A discount store is a retail store which sells products at prices lower than the typical market value. A "full-line discount store" or "mass merchandiser" may offer a wide assortment of goods with a focus on price rather than service, display, or wide choice - such as Aldi and Lidl; a "speciality", "single line", or "category killer" discount store may specialize in specific merchandise such as jewelry, electronic equipment, or electrical appliances, relying on bulk purchase and efficient distribution to keep down cost - such as Toys "R" Us and Staples. Discount stores are not variety stores, which sell goods at a single price-point or multiples thereof (£1, $2, etc.). Discount stores differ from variety stores in that they sell many name-brand products, and because of the wide price range of the items offered. Following World War II, a number of retail establishments in the U.S. began to pursue a high-volume, low-profit-margin strategy designed to attract price-conscious consumers. This strategy has received renewed interest from retailers and customers alike stemming from the Great Recession that began in 2009 that forced buyers to revisit the approach to the products they wanted.
During the period from the 1950s to the late 1980s, discount stores were more popular than the average supermarket or department store in the United States. There were hundreds of discount stores in operation, with their most successful period occurring during the mid-1960s in the U.S. with discount store chains such as Kmart, Ames, E. J. Korvette, Fisher's Big Wheel, Zayre, Bradlees, Caldor, Jamesway Howard Brothers Discount Stores, Kuhn's-Big K (sold to Walmart in 1981), TG&Y and Woolco (closed in 1983, part sold to Wal-Mart) among others.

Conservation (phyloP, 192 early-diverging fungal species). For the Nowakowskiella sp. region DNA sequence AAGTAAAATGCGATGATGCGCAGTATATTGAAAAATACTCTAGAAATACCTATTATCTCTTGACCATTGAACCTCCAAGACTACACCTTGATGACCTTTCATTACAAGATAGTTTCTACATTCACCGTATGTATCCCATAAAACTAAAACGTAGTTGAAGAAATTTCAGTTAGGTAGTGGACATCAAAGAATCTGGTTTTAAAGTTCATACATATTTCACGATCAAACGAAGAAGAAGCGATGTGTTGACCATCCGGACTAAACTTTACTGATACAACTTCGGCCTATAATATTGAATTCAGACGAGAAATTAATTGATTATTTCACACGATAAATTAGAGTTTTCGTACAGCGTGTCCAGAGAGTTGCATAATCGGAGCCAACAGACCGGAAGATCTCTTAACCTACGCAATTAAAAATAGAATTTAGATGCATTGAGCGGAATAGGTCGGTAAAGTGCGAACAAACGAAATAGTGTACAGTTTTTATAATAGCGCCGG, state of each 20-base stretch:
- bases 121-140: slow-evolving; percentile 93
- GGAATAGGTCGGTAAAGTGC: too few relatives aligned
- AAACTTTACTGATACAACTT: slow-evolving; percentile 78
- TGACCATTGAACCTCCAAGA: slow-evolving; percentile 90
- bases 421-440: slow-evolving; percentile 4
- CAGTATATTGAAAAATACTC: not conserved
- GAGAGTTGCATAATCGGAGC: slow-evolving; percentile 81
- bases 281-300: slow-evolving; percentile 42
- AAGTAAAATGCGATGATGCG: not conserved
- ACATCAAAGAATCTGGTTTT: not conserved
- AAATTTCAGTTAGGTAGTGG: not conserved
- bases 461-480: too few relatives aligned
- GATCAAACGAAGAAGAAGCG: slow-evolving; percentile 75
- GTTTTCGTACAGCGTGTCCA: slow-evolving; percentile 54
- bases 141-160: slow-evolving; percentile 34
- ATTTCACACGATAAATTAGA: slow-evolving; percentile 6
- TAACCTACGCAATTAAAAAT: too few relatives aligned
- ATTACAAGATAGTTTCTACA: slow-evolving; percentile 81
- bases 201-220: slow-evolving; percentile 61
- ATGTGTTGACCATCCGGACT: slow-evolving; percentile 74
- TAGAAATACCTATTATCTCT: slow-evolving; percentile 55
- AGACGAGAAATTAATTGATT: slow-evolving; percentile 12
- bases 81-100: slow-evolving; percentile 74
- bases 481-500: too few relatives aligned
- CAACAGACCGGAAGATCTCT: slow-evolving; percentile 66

Walmart, Kmart, and Target all opened their first locations in 1962. Other retail companies branched out into the discount store business around that time as adjuncts to their older store concepts. As examples, Woolworth opened a Woolco chain (also in 1962); Montgomery Ward opened Jefferson Ward; Chicago-based Jewel launched Turn Style; and Central Indiana-based L. S. Ayres created Ayr-Way. J. C. Penney opened discount stores called Treasure Island or The Treasury, and Atlanta-based Rich's owned discount stores called Richway. During the late 1970s and the 1980s, these chains typically were either shut down or sold to a larger competitor. Kmart and Target themselves are examples of adjuncts, although their growth prompted their respective parent companies to abandon their older concepts (the S. S. Kresge five and dime store disappeared, while the Dayton-Hudson Corporation eventually divested itself of its department store holdings and renamed itself Target Corporation).
In the United States, discount stores had 42% of overall retail market share in 1987; in 2010, they had 87%.
Many of the major discounters now operate "supercenters", which add a full-service grocery store to the traditional format. The Meijer chain in the Midwest consists entirely of supercenters, while Wal-Mart and Target have focused on the format as of the 1990s as a key to their continued growth. Although discount stores and department stores have different retailing goals and different markets, a recent development in retailing is the "discount department store", such as Sears Essentials, which is a combination of the Kmart and Sears formats, following the companies' merger as Sears Holdings Corporation.
New Zealand's main discount stores includes The Warehouse.
Competition in the global discount store industry has intensified as the various players try to undercut their rivals to attract new customers and retain existing customers with low priced goods.
Japan has numerous discount stores, including Costco.
Discount stores cover about 20% of food sales in Poland. Main retailers:
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